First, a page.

Novel Biology, Novel Utility, & the Illusion of Skill: What to develop? What to reward?

Dear All (wonk-ish note alert and also with particular thanks as always to Kevin Outterson for helping to refine this newsletter):

Sparked at least in part by the innovation metrics in recent pipeline analyses (specifically, the ideas of No Cross-Resistance, New Chemical Class, New Target, and New Mechanism of Action) used in the 2018 pipeline analysis by Theuretzbacher et al. (link, and note that I plead guilty to being part of the et al. in this publication), I have been pulled of late into conversations that consider the idea that we should ONLY consider COMPLETELY novel products as having value. No Me-Too products, no extensions of known classes.

I can certainly see the attraction of this idea. If nothing else, requiring complete scientific or biologic novelty is both a very easy metric and is a good way to encourage developers to pursue diversity.

That acknowledged, I want to argue that this view suffers from the “Illusion of Skill,” and that we should instead maintain a focus on both Novel Biology* and Novel Utility. I talked a bit about this in my recent commentary on the WHO review of the preclinical and the clinical antibacterial pipeline (link) and I don’t want these ideas to get lost. (*Aside: Note that I struggle with the best word to use here and have settled for purposes of this newsletter on Novel Biology as a way to encompass multiple variations on the idea of novel mechanism, chemistry, etc.)

But before we look further at Novel Biology vs. Novel Utility, let’s first spend a moment on the idea of the Illusion of Skill as discussed by Nobel laureate Daniel Kahneman in his fabulous book Thinking, Fast and Slow. (If you don’t know his work, please take a look: here is the link to the book on and a link to a New York Times Magazine article by him — his ideas take time to digest but are mind-bending!) In brief, the Illusion of Skill is the idea that we consistently over-estimate the extent to which skill in one domain transfers to another domain. Stated differently, it is easy to believe that true skill in a complex but generally consistent domain (e.g., ability to diagnose an obscure medical syndrome based on deep understanding of human biology) translates into equal skill in a less consistent/more chaotic domain (e.g., predicting which antibiotic will be useful 15 years from now). Kahneman summarizes this forcefully in his New York Times Magazine article:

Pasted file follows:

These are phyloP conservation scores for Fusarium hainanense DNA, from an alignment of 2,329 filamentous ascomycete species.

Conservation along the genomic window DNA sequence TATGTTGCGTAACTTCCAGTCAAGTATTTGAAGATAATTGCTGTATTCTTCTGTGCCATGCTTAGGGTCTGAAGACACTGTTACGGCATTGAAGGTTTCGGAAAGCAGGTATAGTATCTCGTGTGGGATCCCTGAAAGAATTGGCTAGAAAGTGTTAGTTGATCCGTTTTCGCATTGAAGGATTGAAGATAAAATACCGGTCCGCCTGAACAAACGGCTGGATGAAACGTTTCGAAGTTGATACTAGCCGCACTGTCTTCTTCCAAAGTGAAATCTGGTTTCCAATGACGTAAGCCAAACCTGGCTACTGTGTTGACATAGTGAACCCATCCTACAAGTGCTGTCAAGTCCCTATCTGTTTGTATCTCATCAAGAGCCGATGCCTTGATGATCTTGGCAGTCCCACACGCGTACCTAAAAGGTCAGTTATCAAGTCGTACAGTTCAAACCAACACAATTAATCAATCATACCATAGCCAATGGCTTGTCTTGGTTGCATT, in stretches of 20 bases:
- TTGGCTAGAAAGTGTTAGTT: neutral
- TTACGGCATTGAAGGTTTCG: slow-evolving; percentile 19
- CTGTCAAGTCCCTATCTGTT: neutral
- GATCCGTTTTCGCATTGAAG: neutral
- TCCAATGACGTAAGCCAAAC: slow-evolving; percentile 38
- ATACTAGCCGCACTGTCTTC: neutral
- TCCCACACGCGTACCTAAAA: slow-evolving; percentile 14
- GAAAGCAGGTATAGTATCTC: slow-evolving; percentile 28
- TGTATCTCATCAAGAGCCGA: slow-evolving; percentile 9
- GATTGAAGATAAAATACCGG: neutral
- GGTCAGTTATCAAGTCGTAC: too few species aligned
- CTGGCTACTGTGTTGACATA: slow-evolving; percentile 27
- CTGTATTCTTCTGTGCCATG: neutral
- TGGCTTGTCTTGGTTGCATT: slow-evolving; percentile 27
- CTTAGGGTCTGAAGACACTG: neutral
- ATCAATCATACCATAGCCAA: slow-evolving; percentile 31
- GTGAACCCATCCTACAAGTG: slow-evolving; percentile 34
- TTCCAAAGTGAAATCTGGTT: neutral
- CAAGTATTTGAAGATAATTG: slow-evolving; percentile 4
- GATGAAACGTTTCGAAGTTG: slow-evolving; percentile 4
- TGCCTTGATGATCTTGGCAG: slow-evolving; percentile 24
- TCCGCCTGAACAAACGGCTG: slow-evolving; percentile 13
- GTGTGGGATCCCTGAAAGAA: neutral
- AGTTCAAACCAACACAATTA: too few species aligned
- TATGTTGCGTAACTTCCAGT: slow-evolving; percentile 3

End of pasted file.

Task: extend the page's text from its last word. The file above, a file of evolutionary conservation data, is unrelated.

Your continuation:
“We often interact with professionals who exercise their judgment with evident confidence, sometimes priding themselves on the power of their intuition. … How do we distinguish the justified confidence of experts from the sincere overconfidence of professionals who do not know they are out of their depth? … Overconfidence arises because people are often blind to their own blindness.”

With that in our heads, why does the Illusion of Skill matter in the Novel Biology vs. Novel Utility debate? Well, we are using Novel Biology/Utility as surrogates for the thing we really want: Useful antibiotics that last as long as possible in the clinic. In short, these are our rules of thumb as we think about what to research, fund and reward. But, the Illusion of Skill is a reminder that we should be cautious in our application of these rules. As I said in that prior note about the WHO pipeline:

  1. Really compelling novel antibacterials are rare. Seriously rare. Rocking horse manure rare. I love the idea of novelty and we should keep looking (Go CARB-X with its willingness to fund ~15 projects that could produce new class agents, together with a similar number of extensions on approved classes!), but we also need to deal with reality and recognize that …
  2. Improved versions of existing-class compounds can be really interesting and are generally easier to find (e.g., oral variants of known classes for difficult Gram-negatives). Over time, these improvements can be substantial: see my timeline chart (link) looking in particular at the idea that decades passed between first and subsequent fluoroquinolones and beta-lactams.